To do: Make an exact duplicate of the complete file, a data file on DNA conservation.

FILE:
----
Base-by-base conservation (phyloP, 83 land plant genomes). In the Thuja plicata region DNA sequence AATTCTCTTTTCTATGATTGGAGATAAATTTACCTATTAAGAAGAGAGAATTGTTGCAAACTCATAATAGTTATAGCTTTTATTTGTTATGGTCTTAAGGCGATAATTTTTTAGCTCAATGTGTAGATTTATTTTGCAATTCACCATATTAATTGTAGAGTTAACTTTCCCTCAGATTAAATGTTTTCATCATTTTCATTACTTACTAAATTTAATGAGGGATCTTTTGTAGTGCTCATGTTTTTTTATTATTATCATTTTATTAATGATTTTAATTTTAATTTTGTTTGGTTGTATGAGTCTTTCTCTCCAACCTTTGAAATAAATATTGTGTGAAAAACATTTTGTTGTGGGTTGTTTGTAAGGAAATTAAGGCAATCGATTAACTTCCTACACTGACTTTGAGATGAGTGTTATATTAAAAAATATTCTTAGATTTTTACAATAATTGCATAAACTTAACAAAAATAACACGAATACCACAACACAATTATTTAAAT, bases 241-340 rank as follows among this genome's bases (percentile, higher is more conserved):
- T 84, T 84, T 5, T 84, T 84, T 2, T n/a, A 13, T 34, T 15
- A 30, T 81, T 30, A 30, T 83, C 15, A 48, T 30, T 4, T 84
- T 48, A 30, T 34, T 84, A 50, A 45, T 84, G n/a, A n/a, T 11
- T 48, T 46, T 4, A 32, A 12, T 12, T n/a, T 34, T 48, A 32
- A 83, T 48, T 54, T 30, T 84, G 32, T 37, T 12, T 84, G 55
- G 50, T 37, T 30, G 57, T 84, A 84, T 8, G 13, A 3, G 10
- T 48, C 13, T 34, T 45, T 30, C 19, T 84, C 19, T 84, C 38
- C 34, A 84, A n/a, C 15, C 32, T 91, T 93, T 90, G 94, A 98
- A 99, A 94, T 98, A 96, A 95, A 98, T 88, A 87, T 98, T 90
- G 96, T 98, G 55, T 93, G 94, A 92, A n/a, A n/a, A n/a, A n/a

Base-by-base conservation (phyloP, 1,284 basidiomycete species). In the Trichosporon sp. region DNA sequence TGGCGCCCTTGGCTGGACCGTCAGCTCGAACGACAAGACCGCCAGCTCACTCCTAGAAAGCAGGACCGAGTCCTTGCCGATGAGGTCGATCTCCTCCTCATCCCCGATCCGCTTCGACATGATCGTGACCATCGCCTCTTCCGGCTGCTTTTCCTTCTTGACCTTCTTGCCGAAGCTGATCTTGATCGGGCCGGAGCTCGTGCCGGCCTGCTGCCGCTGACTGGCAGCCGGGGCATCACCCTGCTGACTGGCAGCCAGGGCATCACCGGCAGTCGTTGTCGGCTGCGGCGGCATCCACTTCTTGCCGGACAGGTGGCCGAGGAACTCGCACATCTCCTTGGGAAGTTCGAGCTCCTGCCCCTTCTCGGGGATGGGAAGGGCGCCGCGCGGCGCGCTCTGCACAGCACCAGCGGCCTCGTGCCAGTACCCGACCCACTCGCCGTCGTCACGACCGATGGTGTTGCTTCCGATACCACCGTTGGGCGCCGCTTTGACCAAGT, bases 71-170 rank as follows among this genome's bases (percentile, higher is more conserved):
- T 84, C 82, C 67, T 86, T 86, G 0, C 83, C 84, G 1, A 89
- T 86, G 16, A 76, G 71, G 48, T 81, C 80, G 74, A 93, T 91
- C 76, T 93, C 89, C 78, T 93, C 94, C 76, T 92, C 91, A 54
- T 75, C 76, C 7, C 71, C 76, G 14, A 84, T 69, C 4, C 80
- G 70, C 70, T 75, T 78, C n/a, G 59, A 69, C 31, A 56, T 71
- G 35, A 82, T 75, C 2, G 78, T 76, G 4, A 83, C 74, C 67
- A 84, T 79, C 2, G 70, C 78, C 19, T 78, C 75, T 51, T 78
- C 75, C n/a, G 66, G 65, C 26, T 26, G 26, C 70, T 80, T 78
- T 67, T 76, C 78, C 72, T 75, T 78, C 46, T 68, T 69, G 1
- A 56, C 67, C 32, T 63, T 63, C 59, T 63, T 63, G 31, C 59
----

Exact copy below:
Base-by-base conservation (phyloP, 83 land plant genomes). In the Thuja plicata region DNA sequence AATTCTCTTTTCTATGATTGGAGATAAATTTACCTATTAAGAAGAGAGAATTGTTGCAAACTCATAATAGTTATAGCTTTTATTTGTTATGGTCTTAAGGCGATAATTTTTTAGCTCAATGTGTAGATTTATTTTGCAATTCACCATATTAATTGTAGAGTTAACTTTCCCTCAGATTAAATGTTTTCATCATTTTCATTACTTACTAAATTTAATGAGGGATCTTTTGTAGTGCTCATGTTTTTTTATTATTATCATTTTATTAATGATTTTAATTTTAATTTTGTTTGGTTGTATGAGTCTTTCTCTCCAACCTTTGAAATAAATATTGTGTGAAAAACATTTTGTTGTGGGTTGTTTGTAAGGAAATTAAGGCAATCGATTAACTTCCTACACTGACTTTGAGATGAGTGTTATATTAAAAAATATTCTTAGATTTTTACAATAATTGCATAAACTTAACAAAAATAACACGAATACCACAACACAATTATTTAAAT, bases 241-340 rank as follows among this genome's bases (percentile, higher is more conserved):
- T 84, T 84, T 5, T 84, T 84, T 2, T n/a, A 13, T 34, T 15
- A 30, T 81, T 30, A 30, T 83, C 15, A 48, T 30, T 4, T 84
- T 48, A 30, T 34, T 84, A 50, A 45, T 84, G n/a, A n/a, T 11
- T 48, T 46, T 4, A 32, A 12, T 12, T n/a, T 34, T 48, A 32
- A 83, T 48, T 54, T 30, T 84, G 32, T 37, T 12, T 84, G 55
- G 50, T 37, T 30, G 57, T 84, A 84, T 8, G 13, A 3, G 10
- T 48, C 13, T 34, T 45, T 30, C 19, T 84, C 19, T 84, C 38
- C 34, A 84, A n/a, C 15, C 32, T 91, T 93, T 90, G 94, A 98
- A 99, A 94, T 98, A 96, A 95, A 98, T 88, A 87, T 98, T 90
- G 96, T 98, G 55, T 93, G 94, A 92, A n/a, A n/a, A n/a, A n/a

Base-by-base conservation (phyloP, 1,284 basidiomycete species). In the Trichosporon sp. region DNA sequence TGGCGCCCTTGGCTGGACCGTCAGCTCGAACGACAAGACCGCCAGCTCACTCCTAGAAAGCAGGACCGAGTCCTTGCCGATGAGGTCGATCTCCTCCTCATCCCCGATCCGCTTCGACATGATCGTGACCATCGCCTCTTCCGGCTGCTTTTCCTTCTTGACCTTCTTGCCGAAGCTGATCTTGATCGGGCCGGAGCTCGTGCCGGCCTGCTGCCGCTGACTGGCAGCCGGGGCATCACCCTGCTGACTGGCAGCCAGGGCATCACCGGCAGTCGTTGTCGGCTGCGGCGGCATCCACTTCTTGCCGGACAGGTGGCCGAGGAACTCGCACATCTCCTTGGGAAGTTCGAGCTCCTGCCCCTTCTCGGGGATGGGAAGGGCGCCGCGCGGCGCGCTCTGCACAGCACCAGCGGCCTCGTGCCAGTACCCGACCCACTCGCCGTCGTCACGACCGATGGTGTTGCTTCCGATACCACCGTTGGGCGCCGCTTTGACCAAGT, bases 71-170 rank as follows among this genome's bases (percentile, higher is more conserved):
- T 84, C 82, C 67, T 86, T 86, G 0, C 83, C 84, G 1, A 89
- T 86, G 16, A 76, G 71, G 48, T 81, C 80, G 74, A 93, T 91
- C 76, T 93, C 89, C 78, T 93, C 94, C 76, T 92, C 91, A 54
- T 75, C 76, C 7, C 71, C 76, G 14, A 84, T 69, C 4, C 80
- G 70, C 70, T 75, T 78, C n/a, G 59, A 69, C 31, A 56, T 71
- G 35, A 82, T 75, C 2, G 78, T 76, G 4, A 83, C 74, C 67
- A 84, T 79, C 2, G 70, C 78, C 19, T 78, C 75, T 51, T 78
- C 75, C n/a, G 66, G 65, C 26, T 26, G 26, C 70, T 80, T 78
- T 67, T 76, C 78, C 72, T 75, T 78, C 46, T 68, T 69, G 1
- A 56, C 67, C 32, T 63, T 63, C 59, T 63, T 63, G 31, C 59